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Wednesday, May 22, 2013
Let troops know we carePosted Sunday, November 23, 2008, at 10:39 AM
We published a story this week about Clara Arth, a Gilliam native who has a number of relatives serving in the military. Her father is on his second tour of duty overseas and although she corresponds with him often, the approach of the holidays has reminded her -- and she has helped us remind the community -- just how acutely the absence of loved-ones can be.
It's always hard, she said, but "it hit really hard around Christmas time."
Arth talks about how much care packages have meant to her father, and because he's there and can see who is in most need, he's taken the opportunity to share the gifts he's received.
"He sees a lot of these young kids who are down and need a boost," she said. "He will pass it on to the guys who really need it." And he said the result is often dramatic. "You can see the fear lift" from their faces.
There have always been those in the community who work hard to keep in touch with area soldiers stationed far from home. Churches, 4-H clubs, schools and of course, Kathryn Carroll has led a group of volunteers who have been assembling monthly care packages for years.
"There are a lot of people with big hearts in this community," she said.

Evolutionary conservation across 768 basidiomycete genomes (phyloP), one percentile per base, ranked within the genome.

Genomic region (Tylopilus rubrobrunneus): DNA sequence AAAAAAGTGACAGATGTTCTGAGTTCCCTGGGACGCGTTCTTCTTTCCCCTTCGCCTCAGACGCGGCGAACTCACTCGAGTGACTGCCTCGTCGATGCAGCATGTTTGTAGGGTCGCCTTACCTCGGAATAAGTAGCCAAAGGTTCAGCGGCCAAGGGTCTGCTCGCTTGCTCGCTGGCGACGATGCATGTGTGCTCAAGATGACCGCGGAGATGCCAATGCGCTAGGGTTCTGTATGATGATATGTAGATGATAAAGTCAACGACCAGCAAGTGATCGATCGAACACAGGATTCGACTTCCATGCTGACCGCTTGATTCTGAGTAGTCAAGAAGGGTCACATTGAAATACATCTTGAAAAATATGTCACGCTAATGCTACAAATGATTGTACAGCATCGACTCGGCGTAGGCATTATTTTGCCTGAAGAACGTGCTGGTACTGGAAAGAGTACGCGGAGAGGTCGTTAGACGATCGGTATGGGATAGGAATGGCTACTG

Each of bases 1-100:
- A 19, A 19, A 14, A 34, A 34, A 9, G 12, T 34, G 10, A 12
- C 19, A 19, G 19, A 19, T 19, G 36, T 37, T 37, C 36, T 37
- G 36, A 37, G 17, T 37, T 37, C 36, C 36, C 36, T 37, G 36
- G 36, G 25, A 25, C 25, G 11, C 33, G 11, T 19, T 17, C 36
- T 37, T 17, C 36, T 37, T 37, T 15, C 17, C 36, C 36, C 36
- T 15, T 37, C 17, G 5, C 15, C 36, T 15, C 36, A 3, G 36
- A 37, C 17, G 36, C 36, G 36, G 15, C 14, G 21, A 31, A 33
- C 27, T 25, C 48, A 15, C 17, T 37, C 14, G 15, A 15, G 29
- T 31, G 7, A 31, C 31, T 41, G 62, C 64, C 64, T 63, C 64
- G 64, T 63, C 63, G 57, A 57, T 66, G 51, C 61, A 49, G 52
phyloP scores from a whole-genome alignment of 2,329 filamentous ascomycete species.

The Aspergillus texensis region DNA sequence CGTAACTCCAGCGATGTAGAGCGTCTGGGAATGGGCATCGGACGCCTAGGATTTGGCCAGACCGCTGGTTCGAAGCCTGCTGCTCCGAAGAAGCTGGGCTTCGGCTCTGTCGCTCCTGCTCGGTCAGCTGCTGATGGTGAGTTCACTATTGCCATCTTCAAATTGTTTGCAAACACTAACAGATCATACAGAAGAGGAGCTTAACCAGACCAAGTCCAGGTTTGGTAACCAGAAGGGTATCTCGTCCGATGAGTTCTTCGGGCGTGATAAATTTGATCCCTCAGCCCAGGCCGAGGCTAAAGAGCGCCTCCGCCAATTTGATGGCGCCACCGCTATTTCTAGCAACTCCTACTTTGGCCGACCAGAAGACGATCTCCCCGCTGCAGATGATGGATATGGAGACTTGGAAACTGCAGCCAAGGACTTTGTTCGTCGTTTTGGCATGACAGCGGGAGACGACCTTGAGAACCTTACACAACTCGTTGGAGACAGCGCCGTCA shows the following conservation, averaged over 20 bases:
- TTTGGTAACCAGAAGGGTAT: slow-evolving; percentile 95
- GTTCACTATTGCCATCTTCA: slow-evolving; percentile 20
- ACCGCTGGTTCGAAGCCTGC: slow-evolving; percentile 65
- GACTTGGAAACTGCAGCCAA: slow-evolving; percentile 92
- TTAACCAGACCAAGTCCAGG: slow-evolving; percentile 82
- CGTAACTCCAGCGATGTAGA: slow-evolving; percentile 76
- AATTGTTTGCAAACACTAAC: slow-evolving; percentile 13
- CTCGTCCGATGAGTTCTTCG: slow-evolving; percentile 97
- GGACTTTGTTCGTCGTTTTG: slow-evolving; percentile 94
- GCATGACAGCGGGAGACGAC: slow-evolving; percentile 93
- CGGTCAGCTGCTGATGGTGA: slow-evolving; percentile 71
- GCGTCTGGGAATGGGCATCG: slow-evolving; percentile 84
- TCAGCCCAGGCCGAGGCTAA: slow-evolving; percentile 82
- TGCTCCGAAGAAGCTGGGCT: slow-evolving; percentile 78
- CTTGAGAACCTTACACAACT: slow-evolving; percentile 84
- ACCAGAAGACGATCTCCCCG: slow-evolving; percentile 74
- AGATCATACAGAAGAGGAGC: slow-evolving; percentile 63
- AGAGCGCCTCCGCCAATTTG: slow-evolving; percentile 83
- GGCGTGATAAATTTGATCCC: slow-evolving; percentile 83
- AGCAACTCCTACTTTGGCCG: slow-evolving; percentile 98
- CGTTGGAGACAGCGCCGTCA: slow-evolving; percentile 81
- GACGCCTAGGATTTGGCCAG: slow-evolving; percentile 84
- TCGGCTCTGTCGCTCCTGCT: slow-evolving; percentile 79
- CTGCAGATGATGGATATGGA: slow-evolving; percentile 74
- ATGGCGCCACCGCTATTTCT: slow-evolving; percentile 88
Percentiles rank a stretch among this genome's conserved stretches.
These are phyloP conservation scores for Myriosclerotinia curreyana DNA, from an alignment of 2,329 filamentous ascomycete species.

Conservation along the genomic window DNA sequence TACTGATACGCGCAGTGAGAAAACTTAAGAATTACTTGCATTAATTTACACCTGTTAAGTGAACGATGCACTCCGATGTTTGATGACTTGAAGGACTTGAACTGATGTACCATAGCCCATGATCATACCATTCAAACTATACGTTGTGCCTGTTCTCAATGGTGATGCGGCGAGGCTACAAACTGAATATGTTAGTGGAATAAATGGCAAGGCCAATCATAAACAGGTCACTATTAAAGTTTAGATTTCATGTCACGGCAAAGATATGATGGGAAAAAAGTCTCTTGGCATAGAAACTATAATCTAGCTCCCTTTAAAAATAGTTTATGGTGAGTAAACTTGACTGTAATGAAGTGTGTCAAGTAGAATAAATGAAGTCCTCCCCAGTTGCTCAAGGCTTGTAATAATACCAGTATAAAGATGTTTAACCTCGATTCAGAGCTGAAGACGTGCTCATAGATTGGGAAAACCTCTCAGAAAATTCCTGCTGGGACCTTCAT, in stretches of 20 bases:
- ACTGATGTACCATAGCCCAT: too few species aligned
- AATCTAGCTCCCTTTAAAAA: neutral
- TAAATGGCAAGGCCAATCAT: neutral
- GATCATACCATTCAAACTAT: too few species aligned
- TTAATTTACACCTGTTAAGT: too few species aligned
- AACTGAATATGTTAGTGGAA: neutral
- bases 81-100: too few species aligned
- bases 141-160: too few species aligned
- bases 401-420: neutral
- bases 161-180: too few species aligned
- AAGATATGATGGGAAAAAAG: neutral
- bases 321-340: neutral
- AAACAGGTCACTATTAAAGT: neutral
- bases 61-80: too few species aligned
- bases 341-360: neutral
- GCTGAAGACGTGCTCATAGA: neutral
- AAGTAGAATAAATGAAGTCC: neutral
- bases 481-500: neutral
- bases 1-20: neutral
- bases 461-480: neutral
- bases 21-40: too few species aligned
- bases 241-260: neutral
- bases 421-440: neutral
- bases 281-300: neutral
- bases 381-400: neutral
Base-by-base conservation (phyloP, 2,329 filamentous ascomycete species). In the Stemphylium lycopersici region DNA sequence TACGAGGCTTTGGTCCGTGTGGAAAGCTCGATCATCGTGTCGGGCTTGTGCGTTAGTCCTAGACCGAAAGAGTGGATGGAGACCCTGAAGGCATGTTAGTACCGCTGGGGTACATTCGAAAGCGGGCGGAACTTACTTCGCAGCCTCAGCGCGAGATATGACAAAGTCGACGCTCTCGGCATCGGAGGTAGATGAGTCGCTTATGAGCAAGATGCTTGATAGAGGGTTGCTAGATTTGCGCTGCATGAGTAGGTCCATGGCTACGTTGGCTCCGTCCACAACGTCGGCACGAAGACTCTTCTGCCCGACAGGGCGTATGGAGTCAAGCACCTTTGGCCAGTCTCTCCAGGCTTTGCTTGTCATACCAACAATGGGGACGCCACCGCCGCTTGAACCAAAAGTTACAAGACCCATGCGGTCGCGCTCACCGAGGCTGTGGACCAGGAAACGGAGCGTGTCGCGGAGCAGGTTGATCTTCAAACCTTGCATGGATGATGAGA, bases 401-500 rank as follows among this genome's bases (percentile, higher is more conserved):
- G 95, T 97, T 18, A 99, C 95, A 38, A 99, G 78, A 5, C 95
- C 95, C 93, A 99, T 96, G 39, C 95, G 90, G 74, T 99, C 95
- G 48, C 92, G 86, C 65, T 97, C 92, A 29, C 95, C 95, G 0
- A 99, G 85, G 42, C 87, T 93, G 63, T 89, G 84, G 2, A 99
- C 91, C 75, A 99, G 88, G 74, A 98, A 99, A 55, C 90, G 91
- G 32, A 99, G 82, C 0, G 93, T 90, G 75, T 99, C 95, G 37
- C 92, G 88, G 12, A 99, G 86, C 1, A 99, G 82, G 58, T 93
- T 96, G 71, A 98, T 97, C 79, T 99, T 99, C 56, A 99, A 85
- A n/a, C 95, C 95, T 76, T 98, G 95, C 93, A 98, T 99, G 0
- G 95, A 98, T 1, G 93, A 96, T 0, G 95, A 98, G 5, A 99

I would encourage everyone to get involved in local efforts, too, rather than participating in easy but possibly ineffective national efforts -- especially those portrayed in e-mail messages making the rounds on the net.
I've seen a number of well-intended messages recently touting an effort to reach out to injured soldiers at Walter Reed Hospital by sending a card addressed to "A Recovering American Soldier." Snopes.com debunks that project, noting that "in these times of heightened security, mail from strangers to unnamed soldiers must for everyone's safety be discarded unopened," adding that if the postal service delivered such letters, "it could be a conduit for those who might do harm to armed services members."
Snopes.com recommends instead the American Red Cross Holdays for Heroes project, which safely distributes holiday cars to service members.
Fine efforts, to be sure, but it's also important to take care of our own, and local projects allow us to directly help members of our own community, which may mean even more to the recipients than cards from people anyoldwhere.
And what people here may need most is a bit of information about how to help.
I'd like to invite any individuals or groups who are doing care package projects for troops this holiday season to please let us know what you're doing and how people can contribute, whether in time, materials or money. Call 660-886-2233 or write firstname.lastname@example.org and we'll help you get the word out.
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Eric Crump is the editor of The Marshall Democrat-News. He's listening to Bob James right now.
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